Sheffield Council is to look at the impact of relocating grit bins across the city after it received a flurry of complaints from residents.
Residents in Shirecliffe and Burncross have seen cars get trapped and people slip on icy roads after the removal of their neighbourhood grit bins as part of money-saving measures.
Carl Wajs, of Meadow Drive in Burncross, said: “The grit bin on our road has been there for 30 years - removing it has caused a lot of problems. We’ve had to push cars up the hill and people are falling over.”
Heavy snow and ice has caused disruption to bin and bus services since the weekend.
Grit bins were removed as part of a winter review to save £100,000.
The council has already reversed its decision to change priority two gritting routes after dozens of collisions last month.
Today the authority said there had been a ‘good level’ of buses, hospital sites had been kept in a good state and as the weather thawed the city ‘will soon be back to normal’.
Coun Jayne Dunn, cabinet member for environment, thanked people for their patience after the snowfall and freezing temperatures.
She added: “After every major event of this kind we look at how our services may be improved and how the city coped and we will do this next week. I am keen though not to make snap judgements that could be ineffective or waste public money.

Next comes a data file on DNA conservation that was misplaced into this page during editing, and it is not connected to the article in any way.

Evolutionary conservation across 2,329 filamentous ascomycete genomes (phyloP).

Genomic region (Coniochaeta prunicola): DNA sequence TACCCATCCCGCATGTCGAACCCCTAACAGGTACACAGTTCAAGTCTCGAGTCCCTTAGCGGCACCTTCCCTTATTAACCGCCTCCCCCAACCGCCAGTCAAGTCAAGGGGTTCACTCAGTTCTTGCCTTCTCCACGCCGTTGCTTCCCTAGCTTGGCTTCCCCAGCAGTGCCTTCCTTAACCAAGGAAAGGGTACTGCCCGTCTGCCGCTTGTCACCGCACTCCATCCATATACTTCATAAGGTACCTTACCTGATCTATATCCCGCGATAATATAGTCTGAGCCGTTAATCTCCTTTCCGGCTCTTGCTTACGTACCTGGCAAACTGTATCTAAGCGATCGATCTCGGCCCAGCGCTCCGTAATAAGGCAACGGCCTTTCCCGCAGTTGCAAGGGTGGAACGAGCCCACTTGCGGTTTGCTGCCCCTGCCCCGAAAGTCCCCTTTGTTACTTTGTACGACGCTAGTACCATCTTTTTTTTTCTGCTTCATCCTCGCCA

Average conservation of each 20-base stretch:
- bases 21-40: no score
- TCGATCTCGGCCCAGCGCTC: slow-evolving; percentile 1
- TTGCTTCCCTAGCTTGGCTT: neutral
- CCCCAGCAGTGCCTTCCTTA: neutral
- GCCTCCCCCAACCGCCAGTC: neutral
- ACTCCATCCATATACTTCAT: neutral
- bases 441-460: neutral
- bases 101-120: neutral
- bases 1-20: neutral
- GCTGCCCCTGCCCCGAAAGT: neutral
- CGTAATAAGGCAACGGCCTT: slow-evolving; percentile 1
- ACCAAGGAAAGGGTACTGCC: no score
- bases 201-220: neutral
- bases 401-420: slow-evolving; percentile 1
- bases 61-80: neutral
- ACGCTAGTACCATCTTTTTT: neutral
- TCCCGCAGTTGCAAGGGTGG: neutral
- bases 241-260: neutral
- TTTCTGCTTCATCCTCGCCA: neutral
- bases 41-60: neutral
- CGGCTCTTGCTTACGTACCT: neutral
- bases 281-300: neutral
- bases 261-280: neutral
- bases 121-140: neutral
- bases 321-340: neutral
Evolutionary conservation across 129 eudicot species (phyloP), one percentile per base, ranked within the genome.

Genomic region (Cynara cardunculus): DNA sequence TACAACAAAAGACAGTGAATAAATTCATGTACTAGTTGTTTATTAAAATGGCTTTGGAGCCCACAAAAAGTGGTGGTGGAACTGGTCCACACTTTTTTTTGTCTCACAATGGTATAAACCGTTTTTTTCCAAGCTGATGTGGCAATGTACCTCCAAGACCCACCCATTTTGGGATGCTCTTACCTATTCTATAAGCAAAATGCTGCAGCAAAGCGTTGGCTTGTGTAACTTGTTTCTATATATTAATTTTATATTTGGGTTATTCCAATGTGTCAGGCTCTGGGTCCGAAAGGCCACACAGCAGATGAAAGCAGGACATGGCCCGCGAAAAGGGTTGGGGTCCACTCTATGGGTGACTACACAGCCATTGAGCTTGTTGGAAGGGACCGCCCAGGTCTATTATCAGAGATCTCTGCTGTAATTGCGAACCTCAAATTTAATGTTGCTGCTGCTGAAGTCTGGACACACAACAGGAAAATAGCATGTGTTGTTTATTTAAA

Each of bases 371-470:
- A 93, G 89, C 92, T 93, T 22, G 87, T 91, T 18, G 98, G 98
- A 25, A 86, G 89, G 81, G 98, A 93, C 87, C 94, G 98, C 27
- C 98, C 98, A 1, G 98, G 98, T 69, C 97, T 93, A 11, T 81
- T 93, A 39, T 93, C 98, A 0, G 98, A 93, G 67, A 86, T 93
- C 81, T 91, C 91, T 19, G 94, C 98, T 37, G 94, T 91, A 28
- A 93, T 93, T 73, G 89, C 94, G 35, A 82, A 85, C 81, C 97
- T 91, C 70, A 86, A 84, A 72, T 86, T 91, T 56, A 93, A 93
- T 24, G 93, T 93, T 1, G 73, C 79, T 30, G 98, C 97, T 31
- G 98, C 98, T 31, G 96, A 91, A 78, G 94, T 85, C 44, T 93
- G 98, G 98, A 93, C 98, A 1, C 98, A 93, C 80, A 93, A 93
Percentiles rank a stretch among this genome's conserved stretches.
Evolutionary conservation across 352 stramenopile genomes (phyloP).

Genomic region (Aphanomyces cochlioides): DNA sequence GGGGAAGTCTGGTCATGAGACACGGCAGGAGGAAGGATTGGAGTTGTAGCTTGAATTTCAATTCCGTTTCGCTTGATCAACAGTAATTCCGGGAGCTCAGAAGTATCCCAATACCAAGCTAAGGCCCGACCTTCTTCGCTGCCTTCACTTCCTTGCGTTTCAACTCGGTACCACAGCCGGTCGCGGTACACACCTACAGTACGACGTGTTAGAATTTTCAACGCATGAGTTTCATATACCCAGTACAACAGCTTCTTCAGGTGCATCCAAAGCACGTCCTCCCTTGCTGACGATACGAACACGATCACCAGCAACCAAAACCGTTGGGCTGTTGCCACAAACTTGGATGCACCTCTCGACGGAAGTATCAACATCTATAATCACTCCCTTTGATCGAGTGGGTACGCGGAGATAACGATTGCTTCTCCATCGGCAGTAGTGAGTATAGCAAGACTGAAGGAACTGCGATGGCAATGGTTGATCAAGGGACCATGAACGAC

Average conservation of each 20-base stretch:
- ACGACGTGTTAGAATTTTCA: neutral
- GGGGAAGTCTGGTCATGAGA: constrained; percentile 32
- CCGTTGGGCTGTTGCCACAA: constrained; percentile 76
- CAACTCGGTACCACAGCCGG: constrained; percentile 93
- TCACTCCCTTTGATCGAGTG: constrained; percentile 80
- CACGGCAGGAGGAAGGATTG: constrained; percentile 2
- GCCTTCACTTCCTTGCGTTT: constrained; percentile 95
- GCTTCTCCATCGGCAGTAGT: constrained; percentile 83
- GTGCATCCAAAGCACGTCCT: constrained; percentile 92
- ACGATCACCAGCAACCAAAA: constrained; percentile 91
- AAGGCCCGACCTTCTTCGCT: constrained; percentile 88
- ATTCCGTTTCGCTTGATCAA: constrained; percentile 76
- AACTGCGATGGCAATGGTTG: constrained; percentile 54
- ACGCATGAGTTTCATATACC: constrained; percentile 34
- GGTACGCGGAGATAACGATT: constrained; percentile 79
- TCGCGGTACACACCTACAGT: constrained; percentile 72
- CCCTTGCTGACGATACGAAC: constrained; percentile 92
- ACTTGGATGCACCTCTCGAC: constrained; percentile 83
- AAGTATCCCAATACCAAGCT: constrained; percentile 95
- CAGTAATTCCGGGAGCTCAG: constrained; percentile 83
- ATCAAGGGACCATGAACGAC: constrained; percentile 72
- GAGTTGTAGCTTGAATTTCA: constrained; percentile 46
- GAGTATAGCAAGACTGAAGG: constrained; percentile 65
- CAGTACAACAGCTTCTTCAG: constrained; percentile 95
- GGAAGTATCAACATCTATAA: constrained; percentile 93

“Every event of this kind is slightly different, but I have already adjusted the priority gritting routes to improve safety and keep traffic moving in the city.
“Looking at where grit bins are located has been raised with me and this will be part of what we look at to see what difference that might have made.
“I also want to know if more can be done with bus operators and South Yorkshire Passenger Transport to keep all services on the road.”
The council has previously said that it has been working ‘round the clock’ to keep the city moving.
More than 1,000 tonnes of salt has been used since Friday and a team of 18 gritters have been on the roads.
Coun Dunn added: “The latest snowfall arrived over the Christmas holiday period, so traffic was not as busy as normal which meant less disruption.
“This though also had the effect that the grit was not worked in to help melt the snow.
“We have though gritted throughout the period with all our resources.
“We are now facing the challenge of dealing with the snow that has been compacted into ice on side roads which, as most of us will have experienced, has made it almost like concrete.
“We are making progress with this, but the thaw will help us with this and make all roads passable.”